Tim cannot kill Grandfather. Grandfather lived, so to kill him would be to change the past. But the events of a past moment are not subdivisible into temporal parts and therefore cannot change. Either the events of 1921 timelessly do include Tim's killing of Grandfather, or they timelessly don't. We may be tempted to speak of the "original" 1921 that lies in Tim's personal past, many years before his birth, in which Grandfather lived; and of the "new" 1921 in which Tim now finds himself waiting in ambush to kill Grandfather. But if we do speak so, we merely confer two names on one thing. ... If Tim did not kill Grandfather in the "original" 1921, then if he does kill Grandfather in the "new" 1921, he must both kill and not kill Grandfather in 1921—in the one and only 1921, which is both the "new" and the "original" 1921. It is logically impossible that Tim should change the past by killing Grandfather in 1921.

In Looper, young Joe's mission is to kill the elder Joe, while the elder Joe is determined to stay alive and influence the decisions of his younger self. So Looper actually riffs on (and inverts) some variants of the grandfather paradox: the auto-infanticide paradox and the causal loop.

As the University of Sydney philosophy lecturer Nicholas J.J. Smith puts it, the auto-infanticide paradox ensues when a time traveler attempts to kill a younger version of him- or herself. "If time travel were possible, the objection runs, there would be nothing to stop a time traveler from traveling back and killing her younger self," Smith wrote in The British Journal for the Philosophy of Science in 1997. "However, the fact that the time traveler was present in such a case would entail that she had died young. Hence her killing her younger self would involve a contradiction: She both would and would not survive into adulthood." Smith added that, because of the contradictions that would inevitably exist as a result, theorists have a long-standing disagreement over whether backward time-travel is truly impossible or just highly improbable.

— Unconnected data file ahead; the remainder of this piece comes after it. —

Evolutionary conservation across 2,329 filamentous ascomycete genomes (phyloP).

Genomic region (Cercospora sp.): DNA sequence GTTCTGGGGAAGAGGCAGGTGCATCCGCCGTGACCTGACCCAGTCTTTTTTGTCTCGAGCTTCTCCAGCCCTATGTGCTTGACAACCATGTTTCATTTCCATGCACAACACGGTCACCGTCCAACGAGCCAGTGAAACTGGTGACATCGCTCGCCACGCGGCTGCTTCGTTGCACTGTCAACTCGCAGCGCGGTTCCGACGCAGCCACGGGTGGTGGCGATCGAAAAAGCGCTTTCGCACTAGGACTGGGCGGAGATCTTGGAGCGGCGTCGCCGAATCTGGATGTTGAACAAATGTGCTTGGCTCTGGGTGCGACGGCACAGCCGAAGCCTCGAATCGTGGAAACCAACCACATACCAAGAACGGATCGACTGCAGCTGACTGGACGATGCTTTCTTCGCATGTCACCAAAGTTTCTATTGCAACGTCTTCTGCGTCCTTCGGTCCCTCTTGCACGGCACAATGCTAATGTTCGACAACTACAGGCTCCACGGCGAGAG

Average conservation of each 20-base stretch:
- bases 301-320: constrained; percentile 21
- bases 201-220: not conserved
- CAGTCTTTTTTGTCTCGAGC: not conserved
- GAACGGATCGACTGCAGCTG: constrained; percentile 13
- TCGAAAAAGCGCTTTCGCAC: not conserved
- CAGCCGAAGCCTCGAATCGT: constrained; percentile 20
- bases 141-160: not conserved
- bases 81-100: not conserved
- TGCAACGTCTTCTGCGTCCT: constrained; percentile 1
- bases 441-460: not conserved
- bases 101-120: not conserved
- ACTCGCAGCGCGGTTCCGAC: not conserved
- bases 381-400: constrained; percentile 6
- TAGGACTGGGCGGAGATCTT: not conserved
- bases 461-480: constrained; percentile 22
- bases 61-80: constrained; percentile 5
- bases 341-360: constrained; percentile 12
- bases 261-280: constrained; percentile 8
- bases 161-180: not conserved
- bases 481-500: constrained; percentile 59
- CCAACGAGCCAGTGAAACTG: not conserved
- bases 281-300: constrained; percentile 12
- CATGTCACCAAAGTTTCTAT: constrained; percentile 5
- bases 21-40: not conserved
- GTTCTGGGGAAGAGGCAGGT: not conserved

Looper's plot also flirts with another much-bickered-about subject that philosophers call the "causal loop." Causal loops are cycles of events that cause one another but have no beginning or end. They ensue when an older, time-traveling version of a person—like Looper's older Joe—visits his or her younger self—like younger Joe—and influences the younger self's decisions in a way that will alter the future for the better. Eventually, younger Joe will reach the age at which older Joe hopped in a time machine to go back in time. So when he gets there, will he hop aboard the time machine again to visit his younger self and do the same damage control? Scholars say he will, and that the cycle will continue on after that.

According to the IEP, theorists like New York University analytic philosopher Paul Horwich argue that causal loops aren't impossible, but they're certainly improbable—and that the paradoxes presented by the causal loop suggest that spacetime wouldn't allow a time traveler to revisit his or her own past.

Without ruining too much of Looper's well-crafted suspense, the movie ends with a drastic altering of events in 2044 that creates a "new" version of the future. The creation of a causal loop is avoided, but the principle that auto-infanticide is impossible in time-traveling situations pretty much falls by the wayside.

AND THUS, WE CAN CONCLUDE THAT: Looper is completely implausible, but not because its characters cavort about through time in a time machine. One day, that part might not be impossible at all. Its portrayal of characters who alter their own lives' trajectories, though—that's science fiction.

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Ashley Fetters is an associate editor at The Atlantic, where she covers entertainment.